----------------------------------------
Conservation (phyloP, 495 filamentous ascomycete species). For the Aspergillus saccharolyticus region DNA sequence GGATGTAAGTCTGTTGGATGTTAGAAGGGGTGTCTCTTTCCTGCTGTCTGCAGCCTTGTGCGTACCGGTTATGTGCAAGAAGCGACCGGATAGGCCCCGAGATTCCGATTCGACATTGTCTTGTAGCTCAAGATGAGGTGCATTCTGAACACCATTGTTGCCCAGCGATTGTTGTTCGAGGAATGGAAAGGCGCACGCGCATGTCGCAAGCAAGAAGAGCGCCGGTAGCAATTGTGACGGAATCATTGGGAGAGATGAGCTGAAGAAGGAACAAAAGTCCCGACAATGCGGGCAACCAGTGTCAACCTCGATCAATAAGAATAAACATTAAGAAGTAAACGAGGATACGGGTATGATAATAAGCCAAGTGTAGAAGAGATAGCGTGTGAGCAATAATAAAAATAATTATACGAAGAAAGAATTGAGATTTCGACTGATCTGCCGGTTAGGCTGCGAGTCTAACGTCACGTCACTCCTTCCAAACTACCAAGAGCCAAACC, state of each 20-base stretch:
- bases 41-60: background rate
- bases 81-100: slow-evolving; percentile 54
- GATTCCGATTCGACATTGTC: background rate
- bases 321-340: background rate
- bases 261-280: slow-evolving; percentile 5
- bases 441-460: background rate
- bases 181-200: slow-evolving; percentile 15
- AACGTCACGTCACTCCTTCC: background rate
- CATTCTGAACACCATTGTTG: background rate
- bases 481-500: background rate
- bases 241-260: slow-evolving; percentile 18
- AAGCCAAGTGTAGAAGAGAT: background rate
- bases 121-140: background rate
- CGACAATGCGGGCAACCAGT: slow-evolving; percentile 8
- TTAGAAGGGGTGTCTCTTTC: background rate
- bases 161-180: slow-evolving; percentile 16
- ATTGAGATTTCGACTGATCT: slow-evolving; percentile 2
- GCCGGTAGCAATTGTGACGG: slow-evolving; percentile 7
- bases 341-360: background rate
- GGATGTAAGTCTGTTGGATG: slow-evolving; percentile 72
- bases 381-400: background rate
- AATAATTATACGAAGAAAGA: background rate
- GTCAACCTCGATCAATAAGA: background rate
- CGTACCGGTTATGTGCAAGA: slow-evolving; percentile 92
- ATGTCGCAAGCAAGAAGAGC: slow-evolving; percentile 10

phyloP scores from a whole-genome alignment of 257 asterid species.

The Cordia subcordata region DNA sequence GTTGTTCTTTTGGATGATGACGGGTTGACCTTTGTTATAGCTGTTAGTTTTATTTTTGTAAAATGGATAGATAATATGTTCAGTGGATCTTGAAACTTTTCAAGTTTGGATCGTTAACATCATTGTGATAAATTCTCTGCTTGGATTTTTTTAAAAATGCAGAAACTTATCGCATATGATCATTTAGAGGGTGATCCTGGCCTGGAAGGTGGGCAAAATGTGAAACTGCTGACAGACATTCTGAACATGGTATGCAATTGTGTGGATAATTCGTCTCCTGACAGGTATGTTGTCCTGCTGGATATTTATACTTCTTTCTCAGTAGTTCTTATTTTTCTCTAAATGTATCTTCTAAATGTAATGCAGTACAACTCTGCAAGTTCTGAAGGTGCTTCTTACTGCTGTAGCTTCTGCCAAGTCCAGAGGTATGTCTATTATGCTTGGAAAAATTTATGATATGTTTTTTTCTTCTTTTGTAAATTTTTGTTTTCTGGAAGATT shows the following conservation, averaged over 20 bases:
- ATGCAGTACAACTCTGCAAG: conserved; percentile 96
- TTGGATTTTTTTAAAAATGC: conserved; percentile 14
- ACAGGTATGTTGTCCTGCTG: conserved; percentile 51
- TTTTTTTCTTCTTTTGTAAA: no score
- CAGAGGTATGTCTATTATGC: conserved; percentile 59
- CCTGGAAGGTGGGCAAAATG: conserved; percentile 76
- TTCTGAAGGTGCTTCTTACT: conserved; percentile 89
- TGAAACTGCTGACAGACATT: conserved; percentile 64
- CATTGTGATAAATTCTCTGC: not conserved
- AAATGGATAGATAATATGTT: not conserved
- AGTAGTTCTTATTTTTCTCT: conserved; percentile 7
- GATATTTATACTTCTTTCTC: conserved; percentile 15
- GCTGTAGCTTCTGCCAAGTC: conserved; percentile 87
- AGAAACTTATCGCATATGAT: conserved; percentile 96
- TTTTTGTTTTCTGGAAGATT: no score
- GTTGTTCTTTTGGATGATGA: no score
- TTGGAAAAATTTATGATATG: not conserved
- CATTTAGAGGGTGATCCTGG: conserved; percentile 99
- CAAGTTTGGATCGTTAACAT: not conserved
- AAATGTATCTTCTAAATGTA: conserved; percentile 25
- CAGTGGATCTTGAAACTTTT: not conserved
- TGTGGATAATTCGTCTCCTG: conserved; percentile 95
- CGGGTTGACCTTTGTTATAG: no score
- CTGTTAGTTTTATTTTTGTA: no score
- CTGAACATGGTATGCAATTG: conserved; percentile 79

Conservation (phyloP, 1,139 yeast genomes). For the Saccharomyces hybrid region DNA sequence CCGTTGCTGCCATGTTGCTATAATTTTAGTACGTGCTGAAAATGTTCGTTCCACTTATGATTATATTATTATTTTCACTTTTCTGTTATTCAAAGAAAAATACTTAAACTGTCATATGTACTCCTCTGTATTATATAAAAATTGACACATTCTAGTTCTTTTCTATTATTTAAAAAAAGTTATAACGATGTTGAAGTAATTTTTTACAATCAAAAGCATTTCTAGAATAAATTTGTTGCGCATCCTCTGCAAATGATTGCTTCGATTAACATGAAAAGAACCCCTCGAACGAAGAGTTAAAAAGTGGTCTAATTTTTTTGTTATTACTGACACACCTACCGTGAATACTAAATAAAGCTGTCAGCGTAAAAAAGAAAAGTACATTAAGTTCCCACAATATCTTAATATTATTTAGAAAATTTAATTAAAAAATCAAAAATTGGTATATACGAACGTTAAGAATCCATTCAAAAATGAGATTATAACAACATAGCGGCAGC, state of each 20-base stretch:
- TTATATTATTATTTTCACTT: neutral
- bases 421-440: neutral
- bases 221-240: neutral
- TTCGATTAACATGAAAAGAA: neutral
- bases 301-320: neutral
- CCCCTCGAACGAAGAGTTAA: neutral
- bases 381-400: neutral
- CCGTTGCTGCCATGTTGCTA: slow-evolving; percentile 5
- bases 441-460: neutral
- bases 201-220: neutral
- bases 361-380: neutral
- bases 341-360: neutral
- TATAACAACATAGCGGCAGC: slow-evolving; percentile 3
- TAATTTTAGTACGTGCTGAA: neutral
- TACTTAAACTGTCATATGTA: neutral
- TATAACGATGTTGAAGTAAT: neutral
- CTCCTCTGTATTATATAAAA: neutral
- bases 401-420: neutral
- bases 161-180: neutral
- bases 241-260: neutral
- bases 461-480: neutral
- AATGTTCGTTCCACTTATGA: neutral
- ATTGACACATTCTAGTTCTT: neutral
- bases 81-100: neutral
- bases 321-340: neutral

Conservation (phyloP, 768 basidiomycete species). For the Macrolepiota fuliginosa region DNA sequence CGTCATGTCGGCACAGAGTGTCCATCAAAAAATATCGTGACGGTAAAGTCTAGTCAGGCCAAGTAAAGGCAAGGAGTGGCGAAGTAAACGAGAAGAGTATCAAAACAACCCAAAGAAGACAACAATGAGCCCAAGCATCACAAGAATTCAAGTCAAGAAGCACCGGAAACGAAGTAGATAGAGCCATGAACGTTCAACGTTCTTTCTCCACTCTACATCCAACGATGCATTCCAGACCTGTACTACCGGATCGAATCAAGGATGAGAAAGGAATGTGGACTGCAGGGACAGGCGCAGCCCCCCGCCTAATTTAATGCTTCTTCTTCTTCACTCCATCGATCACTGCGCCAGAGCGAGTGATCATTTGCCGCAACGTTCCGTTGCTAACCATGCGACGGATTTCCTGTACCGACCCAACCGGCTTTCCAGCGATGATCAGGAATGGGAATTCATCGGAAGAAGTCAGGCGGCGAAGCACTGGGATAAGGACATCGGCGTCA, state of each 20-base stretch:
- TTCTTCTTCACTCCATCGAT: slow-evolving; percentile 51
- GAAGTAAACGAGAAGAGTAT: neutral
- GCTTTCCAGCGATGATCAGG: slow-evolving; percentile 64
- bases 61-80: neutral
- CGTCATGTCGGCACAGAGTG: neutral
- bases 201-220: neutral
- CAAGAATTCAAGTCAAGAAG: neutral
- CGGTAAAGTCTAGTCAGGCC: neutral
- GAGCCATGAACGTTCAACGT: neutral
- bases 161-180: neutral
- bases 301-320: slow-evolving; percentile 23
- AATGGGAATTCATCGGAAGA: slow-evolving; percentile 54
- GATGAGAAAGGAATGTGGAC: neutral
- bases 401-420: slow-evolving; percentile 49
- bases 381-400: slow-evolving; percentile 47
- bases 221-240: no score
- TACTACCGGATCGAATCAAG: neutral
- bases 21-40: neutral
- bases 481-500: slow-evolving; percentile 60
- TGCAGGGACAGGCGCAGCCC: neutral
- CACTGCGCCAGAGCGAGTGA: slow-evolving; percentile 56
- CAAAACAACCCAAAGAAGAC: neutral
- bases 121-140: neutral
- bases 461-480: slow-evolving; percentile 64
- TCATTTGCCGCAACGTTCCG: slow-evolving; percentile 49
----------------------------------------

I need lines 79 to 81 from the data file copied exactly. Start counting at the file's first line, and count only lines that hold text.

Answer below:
- bases 321-340: neutral

Conservation (phyloP, 768 basidiomycete species). For the Macrolepiota fuliginosa region DNA sequence CGTCATGTCGGCACAGAGTGTCCATCAAAAAATATCGTGACGGTAAAGTCTAGTCAGGCCAAGTAAAGGCAAGGAGTGGCGAAGTAAACGAGAAGAGTATCAAAACAACCCAAAGAAGACAACAATGAGCCCAAGCATCACAAGAATTCAAGTCAAGAAGCACCGGAAACGAAGTAGATAGAGCCATGAACGTTCAACGTTCTTTCTCCACTCTACATCCAACGATGCATTCCAGACCTGTACTACCGGATCGAATCAAGGATGAGAAAGGAATGTGGACTGCAGGGACAGGCGCAGCCCCCCGCCTAATTTAATGCTTCTTCTTCTTCACTCCATCGATCACTGCGCCAGAGCGAGTGATCATTTGCCGCAACGTTCCGTTGCTAACCATGCGACGGATTTCCTGTACCGACCCAACCGGCTTTCCAGCGATGATCAGGAATGGGAATTCATCGGAAGAAGTCAGGCGGCGAAGCACTGGGATAAGGACATCGGCGTCA, state of each 20-base stretch:
- TTCTTCTTCACTCCATCGAT: slow-evolving; percentile 51